Archive - Jun 2, 2008
By THATCHER MOATS
BRANDON — A major sweep in Rutland County last week of more than three dozen people accused of drug-related crimes netted 10 Brandon residents and a handful of individuals from Addison County.
Brandon Police Chief Chris Brickell, whose department was one of 10 local, state and federal law enforcement agencies involved in the three-month-long effort dubbed “Operation Marble Valley 2008,” said on Thursday that he hopes the arrests will scare other drug dealers, preventing them from setting up shop in Brandon.
“We’re not foolish,” he said. “We know this isn’t the end, but we’re hoping yesterday was step one.”
Nine Brandon residents were arrested Wednesday and one on Thursday. Authorities also arrested or put out warrants for four Addison County residents in connection with the operation.
In addition to Brandon police, Operation Marble Valley included Vermont State Police, the Vermont Drug Task Force (VTDTF), Rutland police, the Rutland County Sheriff, the U.S. Attorney’s Office, the Rutland County State’s Attorney’s Office, the Vermont Attorney General, the U.S. Marshals Service, the U.S. Drug Enforcement Agency and the Bureau of Alcohol, Tobacco and Firearms.
The effort displayed the regional approach that Brickell was hoping for when authorities began clamping down on Rutland-area drug activity in February. He said he had been worried that focusing solely on Rutland would flush criminals out into surrounding towns.
While the Addison County State’s Attorney’s Office was not directly involved with the operation, they will be monitoring the court’s disposition of the cases. Addison County Deputy State’s Attorney Christopher Perkett said he does not anticipate this latest crackdown on drug activity in Rutland County will prompt a spike in such activity in other locations, like Addison County.
By ANDY KIRKALDY
FERRISBURGH — The off-and-on delays experienced by Route 7 drivers in Ferrisburgh and northern New Haven will last right through the summer and into late September, according to a Vermont Agency of Transportation spokesman.
AOT communications director John Zicconi said it simply takes time to prepare for and complete a 10.5-mile, $3.8 million paving project.
“It’s not a small project,” Zicconi said. “This is something that takes a while.”
When completed, Route 7 will be resurfaced between the Charlotte town line and the intersection of the state highway with Lime Kiln Road, just north of New Haven Junction.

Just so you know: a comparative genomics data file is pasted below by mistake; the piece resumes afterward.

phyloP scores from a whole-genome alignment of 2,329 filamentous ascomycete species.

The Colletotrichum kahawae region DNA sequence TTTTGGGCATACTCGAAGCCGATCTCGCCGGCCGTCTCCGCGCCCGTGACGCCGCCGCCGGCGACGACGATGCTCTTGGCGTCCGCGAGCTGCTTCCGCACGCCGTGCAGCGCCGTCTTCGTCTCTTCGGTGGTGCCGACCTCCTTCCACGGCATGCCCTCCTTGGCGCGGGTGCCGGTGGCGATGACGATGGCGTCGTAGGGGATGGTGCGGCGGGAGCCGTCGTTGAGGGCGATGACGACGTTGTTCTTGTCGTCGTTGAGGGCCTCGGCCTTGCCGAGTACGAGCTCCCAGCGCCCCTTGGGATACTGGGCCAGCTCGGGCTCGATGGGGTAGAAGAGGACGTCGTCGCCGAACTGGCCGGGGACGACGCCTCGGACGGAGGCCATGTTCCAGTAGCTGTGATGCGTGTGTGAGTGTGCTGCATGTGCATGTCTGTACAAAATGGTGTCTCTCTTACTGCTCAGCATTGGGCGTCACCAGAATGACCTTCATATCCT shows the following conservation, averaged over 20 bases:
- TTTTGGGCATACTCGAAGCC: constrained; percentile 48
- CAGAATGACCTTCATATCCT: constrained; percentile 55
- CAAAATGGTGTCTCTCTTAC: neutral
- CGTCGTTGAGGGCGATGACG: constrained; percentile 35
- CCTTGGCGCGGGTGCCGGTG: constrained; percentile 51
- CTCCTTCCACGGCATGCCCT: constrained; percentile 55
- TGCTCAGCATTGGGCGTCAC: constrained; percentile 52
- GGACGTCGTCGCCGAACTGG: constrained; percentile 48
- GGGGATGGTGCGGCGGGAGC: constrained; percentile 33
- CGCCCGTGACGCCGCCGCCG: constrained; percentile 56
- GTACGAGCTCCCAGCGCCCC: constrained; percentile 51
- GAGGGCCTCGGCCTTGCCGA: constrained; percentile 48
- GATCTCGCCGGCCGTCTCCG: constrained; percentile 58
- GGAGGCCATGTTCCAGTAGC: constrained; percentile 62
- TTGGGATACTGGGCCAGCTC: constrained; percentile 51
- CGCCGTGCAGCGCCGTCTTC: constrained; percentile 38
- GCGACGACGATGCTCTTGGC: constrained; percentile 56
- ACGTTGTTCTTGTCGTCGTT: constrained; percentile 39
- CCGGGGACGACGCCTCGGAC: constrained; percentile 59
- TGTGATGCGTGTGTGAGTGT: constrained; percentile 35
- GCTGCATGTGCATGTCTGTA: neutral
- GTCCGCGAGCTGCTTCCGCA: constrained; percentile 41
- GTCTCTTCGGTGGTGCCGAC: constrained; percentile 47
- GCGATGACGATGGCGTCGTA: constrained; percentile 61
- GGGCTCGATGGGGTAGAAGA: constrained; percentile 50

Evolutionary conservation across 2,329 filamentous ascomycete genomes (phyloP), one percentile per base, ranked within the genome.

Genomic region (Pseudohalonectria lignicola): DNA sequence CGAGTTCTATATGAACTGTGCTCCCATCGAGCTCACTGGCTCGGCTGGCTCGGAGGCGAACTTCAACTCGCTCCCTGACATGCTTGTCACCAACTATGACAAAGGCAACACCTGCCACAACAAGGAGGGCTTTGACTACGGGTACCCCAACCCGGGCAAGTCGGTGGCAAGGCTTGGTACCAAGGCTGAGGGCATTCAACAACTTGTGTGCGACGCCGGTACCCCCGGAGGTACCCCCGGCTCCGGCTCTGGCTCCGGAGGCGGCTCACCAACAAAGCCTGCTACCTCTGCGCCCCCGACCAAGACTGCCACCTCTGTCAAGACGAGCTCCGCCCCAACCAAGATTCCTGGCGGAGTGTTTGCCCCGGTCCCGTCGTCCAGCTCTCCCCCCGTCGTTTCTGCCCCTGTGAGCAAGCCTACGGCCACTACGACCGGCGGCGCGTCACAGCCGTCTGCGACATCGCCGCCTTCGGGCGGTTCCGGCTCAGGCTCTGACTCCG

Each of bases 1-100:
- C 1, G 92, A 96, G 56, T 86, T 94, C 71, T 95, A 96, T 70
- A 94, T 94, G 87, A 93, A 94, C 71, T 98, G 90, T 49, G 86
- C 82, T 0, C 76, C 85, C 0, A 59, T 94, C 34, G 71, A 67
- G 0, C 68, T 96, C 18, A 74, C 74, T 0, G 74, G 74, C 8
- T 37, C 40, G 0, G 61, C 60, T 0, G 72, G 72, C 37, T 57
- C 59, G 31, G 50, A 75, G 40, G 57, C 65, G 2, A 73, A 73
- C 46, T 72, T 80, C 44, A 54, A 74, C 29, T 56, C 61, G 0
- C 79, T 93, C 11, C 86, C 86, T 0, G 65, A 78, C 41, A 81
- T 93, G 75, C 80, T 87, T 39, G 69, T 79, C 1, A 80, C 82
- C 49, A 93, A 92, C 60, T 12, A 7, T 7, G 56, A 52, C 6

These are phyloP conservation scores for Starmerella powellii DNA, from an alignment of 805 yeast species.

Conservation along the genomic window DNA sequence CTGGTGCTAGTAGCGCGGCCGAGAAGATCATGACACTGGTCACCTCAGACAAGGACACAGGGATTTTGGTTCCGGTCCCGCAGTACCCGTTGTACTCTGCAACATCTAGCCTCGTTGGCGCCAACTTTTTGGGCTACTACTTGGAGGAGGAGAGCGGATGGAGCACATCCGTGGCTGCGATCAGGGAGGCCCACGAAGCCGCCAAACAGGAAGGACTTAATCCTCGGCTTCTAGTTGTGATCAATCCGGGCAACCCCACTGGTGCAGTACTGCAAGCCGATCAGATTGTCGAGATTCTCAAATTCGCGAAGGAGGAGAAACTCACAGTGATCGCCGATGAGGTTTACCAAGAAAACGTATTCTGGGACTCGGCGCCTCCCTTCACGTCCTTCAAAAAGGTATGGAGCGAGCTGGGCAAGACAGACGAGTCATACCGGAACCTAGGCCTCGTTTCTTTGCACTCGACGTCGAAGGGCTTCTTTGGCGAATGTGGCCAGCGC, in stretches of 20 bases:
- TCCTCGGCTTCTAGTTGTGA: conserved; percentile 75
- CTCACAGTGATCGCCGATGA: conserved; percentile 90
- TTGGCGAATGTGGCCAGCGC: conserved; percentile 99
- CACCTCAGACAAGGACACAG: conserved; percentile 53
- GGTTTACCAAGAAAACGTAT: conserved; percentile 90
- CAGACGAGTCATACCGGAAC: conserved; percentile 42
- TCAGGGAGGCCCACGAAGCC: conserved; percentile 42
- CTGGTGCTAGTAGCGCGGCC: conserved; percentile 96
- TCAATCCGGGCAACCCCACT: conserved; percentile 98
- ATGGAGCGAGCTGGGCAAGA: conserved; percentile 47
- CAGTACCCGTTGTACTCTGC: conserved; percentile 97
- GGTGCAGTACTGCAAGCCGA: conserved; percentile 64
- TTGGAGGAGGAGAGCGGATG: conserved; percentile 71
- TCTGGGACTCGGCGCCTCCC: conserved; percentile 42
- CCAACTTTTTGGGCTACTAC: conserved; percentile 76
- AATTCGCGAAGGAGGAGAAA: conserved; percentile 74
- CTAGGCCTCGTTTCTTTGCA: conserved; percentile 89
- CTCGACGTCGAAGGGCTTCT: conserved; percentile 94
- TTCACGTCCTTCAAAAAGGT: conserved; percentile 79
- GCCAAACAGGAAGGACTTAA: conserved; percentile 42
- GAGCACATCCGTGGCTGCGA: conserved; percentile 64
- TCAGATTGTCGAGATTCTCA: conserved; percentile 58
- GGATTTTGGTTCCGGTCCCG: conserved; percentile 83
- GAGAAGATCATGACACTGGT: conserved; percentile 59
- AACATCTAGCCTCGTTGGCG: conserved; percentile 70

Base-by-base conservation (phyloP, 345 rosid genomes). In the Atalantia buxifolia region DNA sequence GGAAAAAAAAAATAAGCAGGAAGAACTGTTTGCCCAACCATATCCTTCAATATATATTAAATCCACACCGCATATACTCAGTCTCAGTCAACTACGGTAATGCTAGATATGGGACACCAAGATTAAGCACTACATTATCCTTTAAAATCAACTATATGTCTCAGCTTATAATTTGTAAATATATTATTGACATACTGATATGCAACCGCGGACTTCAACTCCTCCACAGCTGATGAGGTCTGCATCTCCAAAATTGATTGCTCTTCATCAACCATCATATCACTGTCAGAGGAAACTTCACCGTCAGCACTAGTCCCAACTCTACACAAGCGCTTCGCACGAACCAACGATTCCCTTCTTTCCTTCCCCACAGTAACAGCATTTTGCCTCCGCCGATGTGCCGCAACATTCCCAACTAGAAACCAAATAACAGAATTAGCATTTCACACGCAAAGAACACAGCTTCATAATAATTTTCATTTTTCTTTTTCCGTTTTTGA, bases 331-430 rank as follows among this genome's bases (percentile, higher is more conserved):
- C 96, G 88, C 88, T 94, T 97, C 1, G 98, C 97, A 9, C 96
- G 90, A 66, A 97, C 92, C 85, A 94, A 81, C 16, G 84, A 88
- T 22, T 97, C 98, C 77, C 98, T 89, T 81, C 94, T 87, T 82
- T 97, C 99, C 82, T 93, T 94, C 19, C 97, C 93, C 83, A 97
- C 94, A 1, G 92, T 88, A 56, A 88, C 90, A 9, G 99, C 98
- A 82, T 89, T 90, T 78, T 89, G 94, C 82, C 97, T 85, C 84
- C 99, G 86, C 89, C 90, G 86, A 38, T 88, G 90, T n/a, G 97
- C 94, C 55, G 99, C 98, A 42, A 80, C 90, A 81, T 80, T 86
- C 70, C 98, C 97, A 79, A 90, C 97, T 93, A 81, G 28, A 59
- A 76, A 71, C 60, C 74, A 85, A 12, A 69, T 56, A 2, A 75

In the meantime, local drivers, commuters and day-trippers to Burlington can expect less than smooth sailing along Route 7, especially during rush hour. Zicconi said about 8,300 cars a day cruise on the southern end of the road to be repaired, and about 13,200 along the northern stretch.
“You would naturally conclude the delays will be longer in the northern end of the project,” he said. “People should expect the longer delays in the peak driving hours.”
Other than rush hours, delays will be unpredictable. There may even be times project contractor F.W. Whitcomb pulls workers and equipment to meet deadlines on other jobs, Zicconi said.
“They’re doing different things at different times,” he said, both on the job and at other sites.
Those familiar with other north-south roads might find the going easier there at times, but Zicconi said the AOT would not be setting up detours “through anybody’s neighborhood.”
By JOHN FLOWERS
MIDDLEBURY — It’s been an eventful few years for Middlebury’s Bill Edson, to say the least.
During the spring of 2006, Edson was a U.S. Army Sgt. 1st Class, who, as a part of Task Force Saber, was treating injured soldiers in and around the war-torn city of Ramadi, Iraq.
He returned as a decorated veteran and — after a brief stint at Fletcher Allen Health Care — transitioned into a less intense vocation of selling medical supplies.
But Edson last month returned to the front lines of health care, this time as supervisor of operations for the Middlebury Volunteer Ambulance Association (MVAA).
“It was really appealing to find a position I was suited for right here at home,” Edson said during an interview last week.
He replaces Scott Supernaw, who recently left to become top administrator for the Brandon Area Rescue Squad.
In the MVAA, Edson takes over a nonprofit organization based off Elm Street that counts around 60 staff and volunteers and a fleet of four ambulances, a heavy rescue truck and a mass casualty trailer. The 30-year-old organization responds to approximately 1,800 service calls per year in Middlebury, East Middlebury, Bridport, Shoreham, Orwell, Ripton, Salisbury, Cornwall, Weybridge, Whiting and New Haven.
While Edson’s main duties involve coordinating MVAA activities and tending to administrative chores, he also plans to become involved in ambulance runs. He is seeking recertification for emergency responder qualifications needed to respond to calls.
Like most people affiliated with the MVAA, he knows he will not be working a regular 9-to-5 job. Calls can come in at any time of the day or night for a service that must be provided 24/7.